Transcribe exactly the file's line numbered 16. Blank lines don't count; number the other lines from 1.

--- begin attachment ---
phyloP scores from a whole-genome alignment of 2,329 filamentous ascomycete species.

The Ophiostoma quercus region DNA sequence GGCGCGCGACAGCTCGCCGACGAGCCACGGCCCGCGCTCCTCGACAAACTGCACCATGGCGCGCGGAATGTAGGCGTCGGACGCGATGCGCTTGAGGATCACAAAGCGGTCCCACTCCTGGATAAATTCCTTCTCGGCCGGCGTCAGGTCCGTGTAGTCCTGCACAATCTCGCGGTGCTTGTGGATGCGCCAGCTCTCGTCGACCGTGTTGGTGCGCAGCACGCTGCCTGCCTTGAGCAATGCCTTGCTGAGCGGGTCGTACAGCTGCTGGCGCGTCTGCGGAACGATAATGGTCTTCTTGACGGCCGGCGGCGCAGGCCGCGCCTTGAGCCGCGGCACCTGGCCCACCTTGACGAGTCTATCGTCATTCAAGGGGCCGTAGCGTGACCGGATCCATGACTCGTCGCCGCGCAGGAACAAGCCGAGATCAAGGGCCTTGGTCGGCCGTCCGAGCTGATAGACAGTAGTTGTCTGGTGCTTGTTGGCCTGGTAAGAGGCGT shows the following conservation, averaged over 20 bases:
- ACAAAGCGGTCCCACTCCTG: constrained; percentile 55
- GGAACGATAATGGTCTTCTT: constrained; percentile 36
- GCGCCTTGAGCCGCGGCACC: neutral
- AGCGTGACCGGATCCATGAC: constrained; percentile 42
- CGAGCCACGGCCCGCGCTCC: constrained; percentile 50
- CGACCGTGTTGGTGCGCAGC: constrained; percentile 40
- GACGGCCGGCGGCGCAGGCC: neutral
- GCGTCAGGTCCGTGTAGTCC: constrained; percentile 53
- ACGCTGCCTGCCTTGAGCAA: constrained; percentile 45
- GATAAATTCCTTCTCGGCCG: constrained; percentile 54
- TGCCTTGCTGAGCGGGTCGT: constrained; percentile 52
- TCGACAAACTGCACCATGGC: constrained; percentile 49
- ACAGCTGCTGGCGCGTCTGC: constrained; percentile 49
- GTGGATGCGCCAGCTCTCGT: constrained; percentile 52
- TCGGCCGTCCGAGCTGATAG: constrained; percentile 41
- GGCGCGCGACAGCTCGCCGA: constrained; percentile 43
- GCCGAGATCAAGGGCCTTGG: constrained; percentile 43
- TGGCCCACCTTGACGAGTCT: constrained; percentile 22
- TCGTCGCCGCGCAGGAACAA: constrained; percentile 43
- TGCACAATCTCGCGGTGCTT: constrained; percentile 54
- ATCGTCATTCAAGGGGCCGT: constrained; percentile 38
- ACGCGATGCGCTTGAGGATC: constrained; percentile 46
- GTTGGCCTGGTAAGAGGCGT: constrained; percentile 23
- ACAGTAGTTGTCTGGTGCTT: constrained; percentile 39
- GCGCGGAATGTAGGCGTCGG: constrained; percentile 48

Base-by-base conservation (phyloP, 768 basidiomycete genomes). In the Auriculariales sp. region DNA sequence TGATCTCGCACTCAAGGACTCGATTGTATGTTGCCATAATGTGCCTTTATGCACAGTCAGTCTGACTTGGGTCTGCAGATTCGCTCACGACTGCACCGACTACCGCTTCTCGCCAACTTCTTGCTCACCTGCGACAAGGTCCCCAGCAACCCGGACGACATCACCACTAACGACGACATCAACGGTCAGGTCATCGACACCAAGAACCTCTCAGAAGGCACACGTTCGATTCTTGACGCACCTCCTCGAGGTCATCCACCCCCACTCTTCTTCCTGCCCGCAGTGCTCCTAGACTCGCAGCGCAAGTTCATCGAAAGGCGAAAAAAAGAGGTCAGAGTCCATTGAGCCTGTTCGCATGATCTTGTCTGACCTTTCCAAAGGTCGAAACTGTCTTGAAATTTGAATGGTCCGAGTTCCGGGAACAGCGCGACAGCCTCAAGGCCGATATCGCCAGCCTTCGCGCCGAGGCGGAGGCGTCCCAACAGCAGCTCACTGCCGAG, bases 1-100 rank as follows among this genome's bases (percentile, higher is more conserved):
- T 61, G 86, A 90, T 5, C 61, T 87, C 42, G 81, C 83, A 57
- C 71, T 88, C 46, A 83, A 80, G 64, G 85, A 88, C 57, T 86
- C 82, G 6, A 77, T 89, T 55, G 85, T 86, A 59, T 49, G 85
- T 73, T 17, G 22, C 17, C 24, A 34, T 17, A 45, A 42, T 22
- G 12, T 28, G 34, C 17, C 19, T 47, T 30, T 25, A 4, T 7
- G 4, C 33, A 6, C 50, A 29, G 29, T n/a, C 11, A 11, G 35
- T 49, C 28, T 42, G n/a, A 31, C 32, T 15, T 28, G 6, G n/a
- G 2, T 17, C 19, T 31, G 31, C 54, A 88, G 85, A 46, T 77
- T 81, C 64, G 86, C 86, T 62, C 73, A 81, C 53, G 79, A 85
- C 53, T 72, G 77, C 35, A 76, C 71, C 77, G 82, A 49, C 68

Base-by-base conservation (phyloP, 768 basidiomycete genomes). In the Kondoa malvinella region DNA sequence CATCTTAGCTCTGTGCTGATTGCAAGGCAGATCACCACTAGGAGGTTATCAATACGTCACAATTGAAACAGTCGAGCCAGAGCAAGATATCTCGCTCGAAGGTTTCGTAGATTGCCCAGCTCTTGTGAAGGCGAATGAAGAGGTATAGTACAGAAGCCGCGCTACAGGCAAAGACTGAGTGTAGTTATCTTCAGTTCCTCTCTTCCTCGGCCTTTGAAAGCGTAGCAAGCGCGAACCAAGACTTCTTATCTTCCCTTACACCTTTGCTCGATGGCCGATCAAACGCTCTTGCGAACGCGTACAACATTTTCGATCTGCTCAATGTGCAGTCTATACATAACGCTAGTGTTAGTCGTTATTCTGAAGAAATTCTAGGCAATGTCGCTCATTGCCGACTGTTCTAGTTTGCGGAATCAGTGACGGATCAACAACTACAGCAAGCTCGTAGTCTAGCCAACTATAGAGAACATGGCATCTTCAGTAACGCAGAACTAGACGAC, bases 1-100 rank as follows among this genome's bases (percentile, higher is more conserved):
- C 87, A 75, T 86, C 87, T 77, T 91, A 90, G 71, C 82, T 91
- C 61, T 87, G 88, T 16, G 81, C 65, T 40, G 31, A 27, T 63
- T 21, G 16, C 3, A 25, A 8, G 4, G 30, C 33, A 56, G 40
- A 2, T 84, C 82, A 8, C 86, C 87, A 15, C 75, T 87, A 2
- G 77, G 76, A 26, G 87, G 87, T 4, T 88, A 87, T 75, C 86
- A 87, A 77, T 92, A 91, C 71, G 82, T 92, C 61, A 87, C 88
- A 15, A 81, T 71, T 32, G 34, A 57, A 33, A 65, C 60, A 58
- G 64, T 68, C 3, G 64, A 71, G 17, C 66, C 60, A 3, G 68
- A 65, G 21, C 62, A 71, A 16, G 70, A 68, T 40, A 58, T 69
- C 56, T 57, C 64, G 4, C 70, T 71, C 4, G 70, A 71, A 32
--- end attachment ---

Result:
- GTGGATGCGCCAGCTCTCGT: constrained; percentile 52